Occasionally I remark how it seems to me there are not many modern decorators who know how to use color and in many ways it is the pot calling the kettle black.
Our flat is pretty low-key in color and tone. The bedroom is gray - gray suede upholstered wall behind the bed, gray silk curtains and Farrow and Ball Cornforth White on the other walls - with an accent or two of orange. What I name an accent is a large, orange-lacquered six-drawer chest that stands opposite the dressed-in-gray-and-white bed, and under a silver-framed Hermès scarf in shades of orange. The only other color in the room comes from two gray-green celadon lamps, an ancient gray-green linen velvet armchair, and two pillows made from slices of kimonos - one, blues and greens, that prefers my side of the bed and the other, oranges and purples, his. The gray/celadon combination is mine and the orange/purple is his and after the compromise all couples have to reach for their place to be personal and loved, all is ours. Purely and unequivocally ours.
The living room is really an exercise in tints and tones that wander between uninflected whites, blancs de chine, creams, beiges, lavenders, stones, silvers, blues and purples. There's woodiness, the off-black of old japanning, the crew-cut warmth of dark mohair, soft graphite-flecked paper, mushroomy hard-nosed lacquer, dusty ormolu, green-edged glass, the swank of crystal, and a small flaunt of orange silk velvet.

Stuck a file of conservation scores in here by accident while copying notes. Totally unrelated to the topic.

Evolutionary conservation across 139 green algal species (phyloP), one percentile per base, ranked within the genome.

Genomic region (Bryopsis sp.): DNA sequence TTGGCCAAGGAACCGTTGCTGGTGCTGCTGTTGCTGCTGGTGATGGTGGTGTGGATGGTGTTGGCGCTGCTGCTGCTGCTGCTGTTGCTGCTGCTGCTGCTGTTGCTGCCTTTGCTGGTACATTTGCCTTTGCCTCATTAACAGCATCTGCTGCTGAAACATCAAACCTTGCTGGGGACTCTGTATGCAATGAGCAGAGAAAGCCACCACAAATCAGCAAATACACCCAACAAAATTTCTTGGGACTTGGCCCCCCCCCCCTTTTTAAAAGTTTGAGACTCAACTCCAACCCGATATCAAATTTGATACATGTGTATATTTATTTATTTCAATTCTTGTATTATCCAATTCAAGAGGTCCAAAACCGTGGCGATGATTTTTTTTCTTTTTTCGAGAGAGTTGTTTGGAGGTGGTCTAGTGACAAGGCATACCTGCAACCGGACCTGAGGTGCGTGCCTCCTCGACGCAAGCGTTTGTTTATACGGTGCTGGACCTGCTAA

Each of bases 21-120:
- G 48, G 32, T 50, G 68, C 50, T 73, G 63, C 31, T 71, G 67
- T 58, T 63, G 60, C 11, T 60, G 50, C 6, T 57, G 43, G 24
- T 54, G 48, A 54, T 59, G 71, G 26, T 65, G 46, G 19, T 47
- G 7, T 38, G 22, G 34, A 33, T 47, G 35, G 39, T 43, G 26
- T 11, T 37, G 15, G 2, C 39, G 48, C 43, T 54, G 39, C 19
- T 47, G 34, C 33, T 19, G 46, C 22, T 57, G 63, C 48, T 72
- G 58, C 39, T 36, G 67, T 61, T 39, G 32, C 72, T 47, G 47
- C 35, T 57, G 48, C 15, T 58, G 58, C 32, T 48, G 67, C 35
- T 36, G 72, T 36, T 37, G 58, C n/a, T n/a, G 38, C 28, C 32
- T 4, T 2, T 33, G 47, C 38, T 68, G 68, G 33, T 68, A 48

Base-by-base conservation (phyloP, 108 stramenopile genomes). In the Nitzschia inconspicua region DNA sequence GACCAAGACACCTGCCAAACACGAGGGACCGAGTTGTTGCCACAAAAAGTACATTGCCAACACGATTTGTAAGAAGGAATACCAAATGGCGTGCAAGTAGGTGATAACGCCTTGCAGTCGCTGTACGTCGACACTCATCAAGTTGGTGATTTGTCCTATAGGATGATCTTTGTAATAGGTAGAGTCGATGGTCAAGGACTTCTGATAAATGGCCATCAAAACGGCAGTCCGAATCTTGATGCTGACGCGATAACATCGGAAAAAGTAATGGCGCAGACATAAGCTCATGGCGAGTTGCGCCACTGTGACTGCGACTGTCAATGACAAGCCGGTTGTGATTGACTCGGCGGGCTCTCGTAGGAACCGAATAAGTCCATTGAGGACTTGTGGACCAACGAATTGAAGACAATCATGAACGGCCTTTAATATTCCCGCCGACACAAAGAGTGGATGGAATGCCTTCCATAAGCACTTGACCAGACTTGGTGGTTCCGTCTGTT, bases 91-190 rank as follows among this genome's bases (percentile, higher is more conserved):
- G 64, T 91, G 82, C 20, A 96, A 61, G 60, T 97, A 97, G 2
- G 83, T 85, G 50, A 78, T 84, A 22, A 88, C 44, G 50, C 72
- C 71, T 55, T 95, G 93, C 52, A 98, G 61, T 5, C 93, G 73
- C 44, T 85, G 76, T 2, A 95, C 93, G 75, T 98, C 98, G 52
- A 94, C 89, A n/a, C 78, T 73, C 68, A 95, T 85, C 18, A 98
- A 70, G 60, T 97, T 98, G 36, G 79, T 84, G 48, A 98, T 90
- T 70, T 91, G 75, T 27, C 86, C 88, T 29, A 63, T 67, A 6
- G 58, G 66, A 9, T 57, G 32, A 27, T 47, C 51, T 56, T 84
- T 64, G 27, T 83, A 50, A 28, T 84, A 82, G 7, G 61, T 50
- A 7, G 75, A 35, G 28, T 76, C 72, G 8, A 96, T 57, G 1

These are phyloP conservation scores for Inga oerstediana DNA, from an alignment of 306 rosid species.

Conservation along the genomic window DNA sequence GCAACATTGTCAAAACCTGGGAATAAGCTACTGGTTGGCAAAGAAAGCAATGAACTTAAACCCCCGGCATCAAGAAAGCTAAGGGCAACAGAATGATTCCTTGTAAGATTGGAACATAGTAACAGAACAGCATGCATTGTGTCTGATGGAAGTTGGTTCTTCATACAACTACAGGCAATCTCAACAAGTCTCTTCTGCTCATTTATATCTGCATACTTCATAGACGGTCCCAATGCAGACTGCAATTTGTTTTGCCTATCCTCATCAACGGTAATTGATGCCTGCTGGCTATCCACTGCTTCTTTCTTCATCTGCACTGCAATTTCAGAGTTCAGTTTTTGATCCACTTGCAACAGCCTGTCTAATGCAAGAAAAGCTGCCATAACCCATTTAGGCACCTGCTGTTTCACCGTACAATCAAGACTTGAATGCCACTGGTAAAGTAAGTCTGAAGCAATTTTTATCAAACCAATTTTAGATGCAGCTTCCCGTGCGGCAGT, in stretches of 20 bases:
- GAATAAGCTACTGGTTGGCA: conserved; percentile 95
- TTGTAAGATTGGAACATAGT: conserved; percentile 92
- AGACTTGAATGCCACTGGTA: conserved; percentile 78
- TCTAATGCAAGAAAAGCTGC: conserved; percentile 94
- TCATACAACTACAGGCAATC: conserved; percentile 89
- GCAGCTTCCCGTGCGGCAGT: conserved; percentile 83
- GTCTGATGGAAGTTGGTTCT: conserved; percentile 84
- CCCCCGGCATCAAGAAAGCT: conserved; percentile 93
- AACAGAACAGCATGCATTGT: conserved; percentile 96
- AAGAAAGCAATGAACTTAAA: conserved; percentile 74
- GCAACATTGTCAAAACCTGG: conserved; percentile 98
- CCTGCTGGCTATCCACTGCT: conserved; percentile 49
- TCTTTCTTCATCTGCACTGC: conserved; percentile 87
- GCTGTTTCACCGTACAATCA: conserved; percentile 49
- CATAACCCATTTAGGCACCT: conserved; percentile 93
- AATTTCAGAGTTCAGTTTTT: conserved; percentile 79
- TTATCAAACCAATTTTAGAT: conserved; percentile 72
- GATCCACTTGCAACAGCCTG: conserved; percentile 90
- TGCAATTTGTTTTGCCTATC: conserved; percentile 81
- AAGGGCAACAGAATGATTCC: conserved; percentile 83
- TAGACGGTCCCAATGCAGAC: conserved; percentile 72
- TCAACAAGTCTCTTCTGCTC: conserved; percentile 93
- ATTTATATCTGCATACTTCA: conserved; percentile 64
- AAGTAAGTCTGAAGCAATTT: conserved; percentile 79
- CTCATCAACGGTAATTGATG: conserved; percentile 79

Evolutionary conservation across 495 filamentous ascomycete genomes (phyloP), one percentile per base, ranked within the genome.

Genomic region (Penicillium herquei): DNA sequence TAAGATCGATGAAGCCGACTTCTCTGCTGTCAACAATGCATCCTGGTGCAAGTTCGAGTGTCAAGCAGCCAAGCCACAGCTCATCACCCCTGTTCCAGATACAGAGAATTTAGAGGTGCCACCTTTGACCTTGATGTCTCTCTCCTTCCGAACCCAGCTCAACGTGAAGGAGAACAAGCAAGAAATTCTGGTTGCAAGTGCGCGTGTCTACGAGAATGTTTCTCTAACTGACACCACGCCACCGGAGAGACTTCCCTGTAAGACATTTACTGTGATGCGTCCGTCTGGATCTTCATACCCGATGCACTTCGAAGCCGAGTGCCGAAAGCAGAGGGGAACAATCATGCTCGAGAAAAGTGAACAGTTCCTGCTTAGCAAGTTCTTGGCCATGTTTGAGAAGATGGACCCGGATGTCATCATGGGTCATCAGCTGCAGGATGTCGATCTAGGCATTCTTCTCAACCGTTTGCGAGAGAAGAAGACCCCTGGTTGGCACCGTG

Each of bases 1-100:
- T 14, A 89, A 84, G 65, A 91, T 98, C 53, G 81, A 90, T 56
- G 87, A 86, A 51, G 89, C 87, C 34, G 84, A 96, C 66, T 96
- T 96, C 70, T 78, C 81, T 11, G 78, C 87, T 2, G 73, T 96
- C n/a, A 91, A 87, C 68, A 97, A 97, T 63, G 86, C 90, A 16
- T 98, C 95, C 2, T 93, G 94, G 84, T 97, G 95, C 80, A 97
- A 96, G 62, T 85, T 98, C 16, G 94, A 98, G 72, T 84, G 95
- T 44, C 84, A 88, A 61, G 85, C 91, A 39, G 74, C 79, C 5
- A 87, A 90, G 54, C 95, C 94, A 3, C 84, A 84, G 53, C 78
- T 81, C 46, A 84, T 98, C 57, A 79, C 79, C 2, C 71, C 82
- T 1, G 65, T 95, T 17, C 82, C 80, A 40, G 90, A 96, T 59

Two days ago what must be the last hyacinths were brought home and quickly opened into the most glorious of pinks, a color as intense and transitory as the scent filling the room. The kind of beauty that is heartbreaking.
This resplendent room behind its equally triumphant facade is something I'd forgotten but when I turned the page after reading an essay about the Folies Bergère the force of it hit me. I wonder now how I forgot this room, this masterpiece of brilliant color. When first I saw it seventeen years ago I think I might have been intimidated and probably thought I couldn't have lived in it. Now, I really rather think I could. I have grown more accepting of my role of recessive background to a loving partner whose personality could quite clearly be expressed in such an interior as this. It's pretty much as he tried to leave the house this morning though the removal of a madras-of-many-colors bow tie toned it down a notch or two - just.
Photos by Tim Street-Porter from an article written in 1993 for The World of Interiors by Ann Barr about Michael Davis and Andrew Logan's Bermondsey house